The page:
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Satyajit Das

We May Be Facing a Textbook Emerging-Market Crisis

Argentina and Turkey look like outliers but the rot could spread fast.

Truck drivers strike in Buenos Aires: The ripples are widening.

Truck drivers strike in Buenos Aires: The ripples are widening.

Photographer: Sarah Blesener/Bloomberg

Emerging-market stresses have been building since at least 2013. Investors may have forgotten the effect of the “taper tantrum” on the so-called Fragile Five — Brazil, India, Indonesia, Turkey and South Africa — a term coined by Morgan Stanley to describe their vulnerability to capital outflows. Monetary accommodation, lower current-account deficits and growth disguised the underlying challenges, attracting more capital to those markets.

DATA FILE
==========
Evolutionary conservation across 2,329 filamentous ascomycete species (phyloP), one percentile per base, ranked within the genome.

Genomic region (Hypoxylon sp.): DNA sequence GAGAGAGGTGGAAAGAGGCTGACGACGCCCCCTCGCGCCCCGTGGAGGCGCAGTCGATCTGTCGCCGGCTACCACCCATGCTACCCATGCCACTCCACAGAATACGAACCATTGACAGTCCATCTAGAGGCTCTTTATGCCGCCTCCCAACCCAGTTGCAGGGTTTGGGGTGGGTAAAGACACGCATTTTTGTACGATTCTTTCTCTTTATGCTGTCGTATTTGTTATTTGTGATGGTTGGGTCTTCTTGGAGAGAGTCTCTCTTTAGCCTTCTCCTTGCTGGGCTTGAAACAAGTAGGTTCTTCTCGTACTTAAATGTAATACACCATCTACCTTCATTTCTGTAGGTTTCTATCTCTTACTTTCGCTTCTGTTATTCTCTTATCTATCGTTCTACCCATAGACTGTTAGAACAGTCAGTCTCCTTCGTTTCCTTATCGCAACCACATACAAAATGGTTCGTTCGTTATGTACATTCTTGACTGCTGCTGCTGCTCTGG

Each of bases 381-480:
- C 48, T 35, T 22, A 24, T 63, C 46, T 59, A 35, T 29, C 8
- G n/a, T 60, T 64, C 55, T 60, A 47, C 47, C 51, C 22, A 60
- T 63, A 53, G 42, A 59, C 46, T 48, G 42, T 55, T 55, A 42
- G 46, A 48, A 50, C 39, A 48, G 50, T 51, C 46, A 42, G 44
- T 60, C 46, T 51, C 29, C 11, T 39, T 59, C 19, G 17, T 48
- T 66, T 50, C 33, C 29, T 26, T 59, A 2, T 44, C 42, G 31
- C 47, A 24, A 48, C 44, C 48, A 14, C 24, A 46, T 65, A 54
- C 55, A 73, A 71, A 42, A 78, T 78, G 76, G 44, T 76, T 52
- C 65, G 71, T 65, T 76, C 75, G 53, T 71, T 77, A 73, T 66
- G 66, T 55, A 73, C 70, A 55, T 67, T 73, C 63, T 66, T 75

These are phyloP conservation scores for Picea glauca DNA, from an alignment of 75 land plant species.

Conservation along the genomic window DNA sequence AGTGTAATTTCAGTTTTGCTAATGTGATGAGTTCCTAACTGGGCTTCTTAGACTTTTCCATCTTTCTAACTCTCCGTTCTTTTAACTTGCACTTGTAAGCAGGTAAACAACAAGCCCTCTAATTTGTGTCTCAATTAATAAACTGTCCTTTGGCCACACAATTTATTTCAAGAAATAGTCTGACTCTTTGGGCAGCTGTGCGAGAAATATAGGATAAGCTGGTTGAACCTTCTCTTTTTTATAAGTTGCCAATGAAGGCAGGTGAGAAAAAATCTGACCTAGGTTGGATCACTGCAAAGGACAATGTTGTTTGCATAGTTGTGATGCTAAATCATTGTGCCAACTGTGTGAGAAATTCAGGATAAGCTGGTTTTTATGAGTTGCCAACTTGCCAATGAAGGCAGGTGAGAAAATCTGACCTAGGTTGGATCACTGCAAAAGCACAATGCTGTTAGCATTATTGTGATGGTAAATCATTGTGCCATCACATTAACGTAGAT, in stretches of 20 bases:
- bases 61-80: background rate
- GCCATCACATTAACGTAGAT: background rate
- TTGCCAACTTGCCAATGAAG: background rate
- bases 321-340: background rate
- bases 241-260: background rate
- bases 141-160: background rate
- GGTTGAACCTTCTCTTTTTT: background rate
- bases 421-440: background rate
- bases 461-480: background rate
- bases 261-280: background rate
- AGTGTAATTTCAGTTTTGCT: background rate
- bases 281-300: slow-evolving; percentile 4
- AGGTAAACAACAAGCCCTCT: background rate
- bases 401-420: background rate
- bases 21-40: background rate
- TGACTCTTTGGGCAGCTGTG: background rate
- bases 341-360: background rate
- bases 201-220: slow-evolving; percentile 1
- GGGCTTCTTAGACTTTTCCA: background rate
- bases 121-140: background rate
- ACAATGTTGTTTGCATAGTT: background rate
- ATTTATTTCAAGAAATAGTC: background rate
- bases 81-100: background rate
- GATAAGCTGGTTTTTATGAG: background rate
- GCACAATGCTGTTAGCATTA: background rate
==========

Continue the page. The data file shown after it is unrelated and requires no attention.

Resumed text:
The textbook recipe for an emerging-market crisis requires a large dose of debt and an associated domestic credit bubble, including misallocation of capital into uneconomic trophy projects or financial speculation. Then add: a weak banking sector, budget deficits, current-account gaps, substantial short-term foreign-currency debt and inadequate forex reserves. Season with narrowly based industrial structures, reliance on commodity exports, institutional weaknesses, corruption and poor political and economic leadership.